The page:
Facial Affect Recognition's Role in Aggression Explored
Brunk, Doug, Clinical Psychiatry News
FROM AGGRESSION AND VIOLENT BEHAVIOR
Deficits in facial affect recognition - the ability to identify and discriminate emotion in the faces of others-might significantly contribute to aggressive behavior in psychotic illness, according to a literature review on the topic.
Researchers led by Aisling Malone used the General Aggression Model (GAM), to explore the theory that facial affect recognition (FAR) deficits may contribute to increased aggression in psychosis. The GAM "suggests that an aggressive response is determined by specific features of the person and the situation interacting with cognitions, affect and arousal to produce a particular outcome," Ms. Malone …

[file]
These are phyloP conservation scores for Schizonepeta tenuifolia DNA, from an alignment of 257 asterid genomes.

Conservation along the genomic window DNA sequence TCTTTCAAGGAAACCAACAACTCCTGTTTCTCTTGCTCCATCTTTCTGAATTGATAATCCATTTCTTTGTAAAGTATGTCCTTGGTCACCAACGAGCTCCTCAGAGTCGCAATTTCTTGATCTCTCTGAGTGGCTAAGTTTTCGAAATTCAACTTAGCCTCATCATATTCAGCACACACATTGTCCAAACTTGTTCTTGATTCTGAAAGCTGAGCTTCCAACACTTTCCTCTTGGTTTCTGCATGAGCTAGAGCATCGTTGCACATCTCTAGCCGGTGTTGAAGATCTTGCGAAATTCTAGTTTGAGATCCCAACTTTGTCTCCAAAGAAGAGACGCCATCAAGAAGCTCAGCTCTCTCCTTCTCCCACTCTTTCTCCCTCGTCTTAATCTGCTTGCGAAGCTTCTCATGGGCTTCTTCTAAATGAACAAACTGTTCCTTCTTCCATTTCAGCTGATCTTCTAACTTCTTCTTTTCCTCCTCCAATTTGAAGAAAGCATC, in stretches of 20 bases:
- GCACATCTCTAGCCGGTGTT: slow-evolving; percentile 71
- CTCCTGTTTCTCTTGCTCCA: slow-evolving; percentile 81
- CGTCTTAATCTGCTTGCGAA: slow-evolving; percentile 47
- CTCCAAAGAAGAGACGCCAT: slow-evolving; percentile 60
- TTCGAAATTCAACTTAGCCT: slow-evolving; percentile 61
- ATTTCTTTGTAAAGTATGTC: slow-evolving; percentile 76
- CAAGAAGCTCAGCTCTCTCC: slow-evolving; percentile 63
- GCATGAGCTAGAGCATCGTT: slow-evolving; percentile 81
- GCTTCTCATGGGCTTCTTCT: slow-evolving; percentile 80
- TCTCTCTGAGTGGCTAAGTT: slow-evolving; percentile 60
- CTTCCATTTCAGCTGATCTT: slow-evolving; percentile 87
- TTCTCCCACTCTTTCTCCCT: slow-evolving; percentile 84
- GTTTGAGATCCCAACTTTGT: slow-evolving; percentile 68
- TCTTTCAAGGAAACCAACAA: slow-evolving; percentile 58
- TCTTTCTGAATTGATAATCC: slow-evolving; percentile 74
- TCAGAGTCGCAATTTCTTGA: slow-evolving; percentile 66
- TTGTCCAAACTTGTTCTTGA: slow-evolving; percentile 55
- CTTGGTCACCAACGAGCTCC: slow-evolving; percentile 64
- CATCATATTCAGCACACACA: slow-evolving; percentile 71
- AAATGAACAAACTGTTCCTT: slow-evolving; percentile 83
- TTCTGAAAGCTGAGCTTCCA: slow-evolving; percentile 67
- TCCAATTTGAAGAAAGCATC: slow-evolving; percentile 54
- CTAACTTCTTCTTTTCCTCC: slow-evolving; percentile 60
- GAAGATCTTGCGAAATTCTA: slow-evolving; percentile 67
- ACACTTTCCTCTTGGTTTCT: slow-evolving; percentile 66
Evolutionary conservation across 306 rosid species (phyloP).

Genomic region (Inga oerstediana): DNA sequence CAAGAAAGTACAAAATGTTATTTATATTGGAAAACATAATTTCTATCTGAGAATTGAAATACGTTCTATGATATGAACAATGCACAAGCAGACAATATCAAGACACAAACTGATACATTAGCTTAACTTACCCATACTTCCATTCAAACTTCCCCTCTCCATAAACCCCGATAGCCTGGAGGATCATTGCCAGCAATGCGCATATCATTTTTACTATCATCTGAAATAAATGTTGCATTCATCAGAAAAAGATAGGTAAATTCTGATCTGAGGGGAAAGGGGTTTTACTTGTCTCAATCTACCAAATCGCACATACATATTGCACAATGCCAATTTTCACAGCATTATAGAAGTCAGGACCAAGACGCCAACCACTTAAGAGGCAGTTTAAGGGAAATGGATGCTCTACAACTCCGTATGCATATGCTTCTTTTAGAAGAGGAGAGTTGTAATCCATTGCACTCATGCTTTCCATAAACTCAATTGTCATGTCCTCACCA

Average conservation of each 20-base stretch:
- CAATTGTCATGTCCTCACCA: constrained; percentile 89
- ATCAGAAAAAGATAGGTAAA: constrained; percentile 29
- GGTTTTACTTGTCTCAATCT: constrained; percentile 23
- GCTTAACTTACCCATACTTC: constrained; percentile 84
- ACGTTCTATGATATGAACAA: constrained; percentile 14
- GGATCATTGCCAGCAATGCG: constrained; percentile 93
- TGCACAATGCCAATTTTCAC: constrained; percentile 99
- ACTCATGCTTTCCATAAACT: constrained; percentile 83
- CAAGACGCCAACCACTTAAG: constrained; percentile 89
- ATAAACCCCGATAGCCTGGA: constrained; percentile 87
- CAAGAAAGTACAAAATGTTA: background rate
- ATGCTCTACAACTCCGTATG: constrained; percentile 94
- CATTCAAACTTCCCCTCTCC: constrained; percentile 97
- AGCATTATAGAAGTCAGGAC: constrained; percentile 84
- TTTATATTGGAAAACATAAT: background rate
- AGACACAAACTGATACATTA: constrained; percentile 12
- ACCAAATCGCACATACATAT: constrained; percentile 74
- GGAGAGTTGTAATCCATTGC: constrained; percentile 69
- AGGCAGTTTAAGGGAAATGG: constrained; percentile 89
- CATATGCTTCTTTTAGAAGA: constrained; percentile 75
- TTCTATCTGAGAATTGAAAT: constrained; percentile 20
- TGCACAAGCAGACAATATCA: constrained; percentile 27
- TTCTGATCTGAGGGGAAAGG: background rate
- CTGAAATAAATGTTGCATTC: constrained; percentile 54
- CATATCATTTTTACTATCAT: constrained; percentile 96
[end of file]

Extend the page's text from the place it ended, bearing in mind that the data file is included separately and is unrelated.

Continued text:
Questia, a part of Gale, Cengage Learning. www.questia.com
Publication information: Article title: Facial Affect Recognition's Role in Aggression Explored. Contributors: Brunk, Doug - Author. Magazine title: Clinical Psychiatry News. Volume: 40. Issue: 4 Publication date: April 2012. Page number: 13. © 2009 International Medical News Group. COPYRIGHT 2012 Gale Group.
This material is protected by copyright and, with the exception of fair use, may not be further copied, distributed or transmitted in any form or by any means.